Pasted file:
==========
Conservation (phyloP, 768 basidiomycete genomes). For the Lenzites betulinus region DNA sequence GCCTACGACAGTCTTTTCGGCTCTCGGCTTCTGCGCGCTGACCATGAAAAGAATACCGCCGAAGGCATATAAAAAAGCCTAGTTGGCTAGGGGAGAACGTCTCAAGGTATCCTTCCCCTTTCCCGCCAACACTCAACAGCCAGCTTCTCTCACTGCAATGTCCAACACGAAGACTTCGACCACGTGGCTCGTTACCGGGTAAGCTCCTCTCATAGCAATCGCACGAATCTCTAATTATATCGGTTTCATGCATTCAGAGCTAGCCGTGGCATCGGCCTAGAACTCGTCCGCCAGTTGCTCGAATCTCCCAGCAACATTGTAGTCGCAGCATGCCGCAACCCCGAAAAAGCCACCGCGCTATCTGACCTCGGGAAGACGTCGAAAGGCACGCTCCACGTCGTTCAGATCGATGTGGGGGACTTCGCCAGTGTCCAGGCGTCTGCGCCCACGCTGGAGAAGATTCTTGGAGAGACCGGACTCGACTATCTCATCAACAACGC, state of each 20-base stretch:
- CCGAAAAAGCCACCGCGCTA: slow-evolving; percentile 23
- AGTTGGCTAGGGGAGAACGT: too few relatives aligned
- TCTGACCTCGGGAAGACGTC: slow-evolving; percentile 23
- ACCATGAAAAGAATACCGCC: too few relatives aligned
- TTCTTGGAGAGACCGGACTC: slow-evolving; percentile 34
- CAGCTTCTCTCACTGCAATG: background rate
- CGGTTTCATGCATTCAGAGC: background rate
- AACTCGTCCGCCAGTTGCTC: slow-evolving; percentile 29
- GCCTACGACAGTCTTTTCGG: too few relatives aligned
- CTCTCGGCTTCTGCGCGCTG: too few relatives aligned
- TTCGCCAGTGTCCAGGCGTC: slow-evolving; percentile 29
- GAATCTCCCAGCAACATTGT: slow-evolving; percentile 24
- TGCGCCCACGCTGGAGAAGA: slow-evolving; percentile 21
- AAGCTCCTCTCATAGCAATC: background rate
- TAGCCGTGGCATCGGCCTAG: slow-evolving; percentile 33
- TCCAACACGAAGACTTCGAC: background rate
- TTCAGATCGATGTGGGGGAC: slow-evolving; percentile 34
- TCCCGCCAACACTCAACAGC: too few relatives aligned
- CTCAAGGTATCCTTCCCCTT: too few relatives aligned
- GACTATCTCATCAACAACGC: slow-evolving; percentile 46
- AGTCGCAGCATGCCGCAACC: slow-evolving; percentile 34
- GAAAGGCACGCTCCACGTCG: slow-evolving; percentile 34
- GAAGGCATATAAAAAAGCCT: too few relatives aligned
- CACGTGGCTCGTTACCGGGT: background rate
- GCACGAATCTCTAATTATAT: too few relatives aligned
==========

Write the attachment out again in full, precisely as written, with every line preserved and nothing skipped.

Conservation (phyloP, 768 basidiomycete genomes). For the Lenzites betulinus region DNA sequence GCCTACGACAGTCTTTTCGGCTCTCGGCTTCTGCGCGCTGACCATGAAAAGAATACCGCCGAAGGCATATAAAAAAGCCTAGTTGGCTAGGGGAGAACGTCTCAAGGTATCCTTCCCCTTTCCCGCCAACACTCAACAGCCAGCTTCTCTCACTGCAATGTCCAACACGAAGACTTCGACCACGTGGCTCGTTACCGGGTAAGCTCCTCTCATAGCAATCGCACGAATCTCTAATTATATCGGTTTCATGCATTCAGAGCTAGCCGTGGCATCGGCCTAGAACTCGTCCGCCAGTTGCTCGAATCTCCCAGCAACATTGTAGTCGCAGCATGCCGCAACCCCGAAAAAGCCACCGCGCTATCTGACCTCGGGAAGACGTCGAAAGGCACGCTCCACGTCGTTCAGATCGATGTGGGGGACTTCGCCAGTGTCCAGGCGTCTGCGCCCACGCTGGAGAAGATTCTTGGAGAGACCGGACTCGACTATCTCATCAACAACGC, state of each 20-base stretch:
- CCGAAAAAGCCACCGCGCTA: slow-evolving; percentile 23
- AGTTGGCTAGGGGAGAACGT: too few relatives aligned
- TCTGACCTCGGGAAGACGTC: slow-evolving; percentile 23
- ACCATGAAAAGAATACCGCC: too few relatives aligned
- TTCTTGGAGAGACCGGACTC: slow-evolving; percentile 34
- CAGCTTCTCTCACTGCAATG: background rate
- CGGTTTCATGCATTCAGAGC: background rate
- AACTCGTCCGCCAGTTGCTC: slow-evolving; percentile 29
- GCCTACGACAGTCTTTTCGG: too few relatives aligned
- CTCTCGGCTTCTGCGCGCTG: too few relatives aligned
- TTCGCCAGTGTCCAGGCGTC: slow-evolving; percentile 29
- GAATCTCCCAGCAACATTGT: slow-evolving; percentile 24
- TGCGCCCACGCTGGAGAAGA: slow-evolving; percentile 21
- AAGCTCCTCTCATAGCAATC: background rate
- TAGCCGTGGCATCGGCCTAG: slow-evolving; percentile 33
- TCCAACACGAAGACTTCGAC: background rate
- TTCAGATCGATGTGGGGGAC: slow-evolving; percentile 34
- TCCCGCCAACACTCAACAGC: too few relatives aligned
- CTCAAGGTATCCTTCCCCTT: too few relatives aligned
- GACTATCTCATCAACAACGC: slow-evolving; percentile 46
- AGTCGCAGCATGCCGCAACC: slow-evolving; percentile 34
- GAAAGGCACGCTCCACGTCG: slow-evolving; percentile 34
- GAAGGCATATAAAAAAGCCT: too few relatives aligned
- CACGTGGCTCGTTACCGGGT: background rate
- GCACGAATCTCTAATTATAT: too few relatives aligned